By: Oberst Von Berauscht (Four Beers) –
Belgian captain León Rom (Christoph Waltz) has become obsessed with finding diamonds in the Congo, in hopes of impressing King Leopold and making a name for himself. Knowing that the largest Diamond deposits in the Congo are guarded by the warlike Chief Mbonga, Rom makes a deal to bring the Chief his greatest enemy: Tarzan.
Cut to the Music!
The man once known as the Mighty Tarzan (Alexander Skarsgård) has been living in England with his wife Jane (Margot Robbie) at his family’s Manor for some time. Born John Clayton III, heir to house Greystoke, when his parents died in the jungles of Africa, leaving him alone, he was raised by Gorillas and named Tarzan. It is now the 1880s and Tarzan (now back to being called John) is now an international celebrity for his experiences in the wilds of Central Africa. One day, he receives notice that King Leopold of Belgium has cordially invited him to return to the Congo on a sort of publicity tour.
John, Jane, and African-American diplomat George Washington Williams (Samuel L. Jackson) travel to the Congo together, and soon rediscover what it was that made John Tarzan. (Hint: it’s his pecs, totally his pecs)
The Legend of Tarzan has many very interesting things going for it, directed by David Yates, whose work on the Harry Potter films is highly regarded. Yates gives the film a tone of believability without which a Tarzan film would appear archaic and silly. At the same time, he allows plenty of times for the campy source material to glimpse the camera, and in ways that do not distract from the film’s more serious tone.
Alexander Skarsgård is perfectly cast as the titular hero, embodying the strength and resolve, as well as the sensitivity and romantic mystery necessary to portray Tarzan. His Swedish accent is barely hidden, but considering the backstory of Tarzan is as a man who didn’t speak English until well into his teens, it is understandable that he wouldn’t exactly carry the brogue of an English lord. The supporting cast is uniformly excellent, with Margot Robbie’s Jane being a stronger willed version of what is typically portrayed, but the chemistry between herself and Tarzan is strong. Christoph Waltz is perhaps stunt-casting as the stereotypical Mustache-twirling villain, but he gives “Rom” a unique personality, with just a touch of Obsessive-Compulsiveness that he is clearly trying desperately to conceal.
Samuel L. Jackson is the film’s true highlight, as he plays the outsider observer of all of Tarzan’s inherent Wildness, which makes for plenty of solid comedic moments. Seeing Jackson do some real action is quite relieving, as we’re a Baker’s Dozen films into the Marvel Cinematic Universe and still the only action we’ve seen from Nick Fury has been done seated.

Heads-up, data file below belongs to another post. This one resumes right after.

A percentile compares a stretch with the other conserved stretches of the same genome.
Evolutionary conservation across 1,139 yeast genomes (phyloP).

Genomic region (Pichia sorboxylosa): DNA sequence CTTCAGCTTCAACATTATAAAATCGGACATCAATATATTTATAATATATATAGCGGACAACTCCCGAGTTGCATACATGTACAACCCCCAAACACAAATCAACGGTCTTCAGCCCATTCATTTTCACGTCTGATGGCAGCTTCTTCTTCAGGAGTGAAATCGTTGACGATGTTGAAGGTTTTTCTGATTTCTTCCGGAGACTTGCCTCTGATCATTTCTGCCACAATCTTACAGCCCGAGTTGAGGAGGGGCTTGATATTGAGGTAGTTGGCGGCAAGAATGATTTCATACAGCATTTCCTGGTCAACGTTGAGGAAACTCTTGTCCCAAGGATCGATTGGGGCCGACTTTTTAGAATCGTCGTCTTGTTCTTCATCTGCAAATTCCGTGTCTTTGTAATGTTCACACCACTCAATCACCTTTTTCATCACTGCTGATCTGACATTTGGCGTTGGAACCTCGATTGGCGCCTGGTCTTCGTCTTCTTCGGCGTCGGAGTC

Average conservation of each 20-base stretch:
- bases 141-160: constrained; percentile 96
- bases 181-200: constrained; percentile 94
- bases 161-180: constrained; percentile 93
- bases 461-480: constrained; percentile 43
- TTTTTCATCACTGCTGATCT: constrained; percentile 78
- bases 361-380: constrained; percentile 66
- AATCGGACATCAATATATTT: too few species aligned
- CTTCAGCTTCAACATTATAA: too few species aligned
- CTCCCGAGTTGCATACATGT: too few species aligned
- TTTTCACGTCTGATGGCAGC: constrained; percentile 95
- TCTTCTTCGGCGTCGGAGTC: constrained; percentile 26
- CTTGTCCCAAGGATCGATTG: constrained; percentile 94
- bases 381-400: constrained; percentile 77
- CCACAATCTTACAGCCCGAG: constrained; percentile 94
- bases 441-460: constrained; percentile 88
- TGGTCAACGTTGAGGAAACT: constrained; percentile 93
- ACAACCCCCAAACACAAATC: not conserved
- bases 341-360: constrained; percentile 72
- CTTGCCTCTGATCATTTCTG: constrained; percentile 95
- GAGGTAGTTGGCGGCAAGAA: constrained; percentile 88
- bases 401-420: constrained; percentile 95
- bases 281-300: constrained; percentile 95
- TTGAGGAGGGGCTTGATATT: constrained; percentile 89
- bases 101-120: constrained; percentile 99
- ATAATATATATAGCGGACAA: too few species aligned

As much good as I have to say about The Legend of Tarzan the film is permeated by some truly distracting flaws. The first being the film’s structure. TLOT drops you into what feels like the third film in a trilogy, much of the backstory being expected for the audience to fill in for themselves. This worked alright for me, as I grew up watching the original Tarzan serials on Cable TV, but as it’s been 17 years since any major Tarzan story has come out (and even that was the watered-down Disney animation), this feels like a poor choice. There are generations of people who only vaguely know what Tarzan is, so this would therefore be a rare instance where an origin story film would probably be necessary.
Adding to the confusing structure is the decision to intercut the film with origin-story flashbacks, which slow the film’s pacing and really don’t tell the audience that much more than it needs to know. If the filmmakers were going with the plan to drop us into the middle of a series, they should have stuck to their guns and left these flashbacks on the cutting-room floor. Have faith in the audience’s ability to figure things out for their own damn selves. This, and the fact that the film makes numerous jumps in time between single cuts, leads me to believe that there is a much longer movie somewhere out there. Often times, literally hundreds of miles of territory is covered without so much as a traveling montage. When the film takes an hour to get into the heart of the Congo Jungle and a single cut to get back to the Ocean shore, you know there’s some kind of structure problem. And all the way poor Samuel L. Jackson has to run, and I thought he’d had that written out of most of his contracts.
Just about the entire first act of The Legend of Tarzan takes place in England, and it takes its time getting Tarzan out of that Victorian-era garb. The Tarzan those of us grew up watching and know and love does not feel comfortable in dapper suits. His resistance to going back to the Congo seemed out of character, and really made for a boring first 1/3 of the film. Some children were in the audience at which I was in attendance and I heard one young child ask her mom why they weren’t watching the Tarzan movie (Truth truly comes from the mouths of babes). Thankfully once the film gets going, it renewed my interest greatly, and the excellent special effects and well shot action sequences were more than enough to keep my interest.
The Legend of Tarzan is that strange, rare kind of mild failure where you can see a much better movie must have existed at some point in production, and much of that better movie still survives in this edit, in fact. But the film is painfully, sometimes hilariously undercut by its own ambitions.
The Legend of Tarzan (2016) Drinking Game
Take a Drink: every time Tarzan gets buddy-buddy with Animals
Take a Drink: when the characters cover hundreds of miles of traveling in a single cut
Take a Drink: for flashbacks
Take a Drink: every time Christoph Waltz smiles Evil-ly
Do a Shot: for the Tarzan yell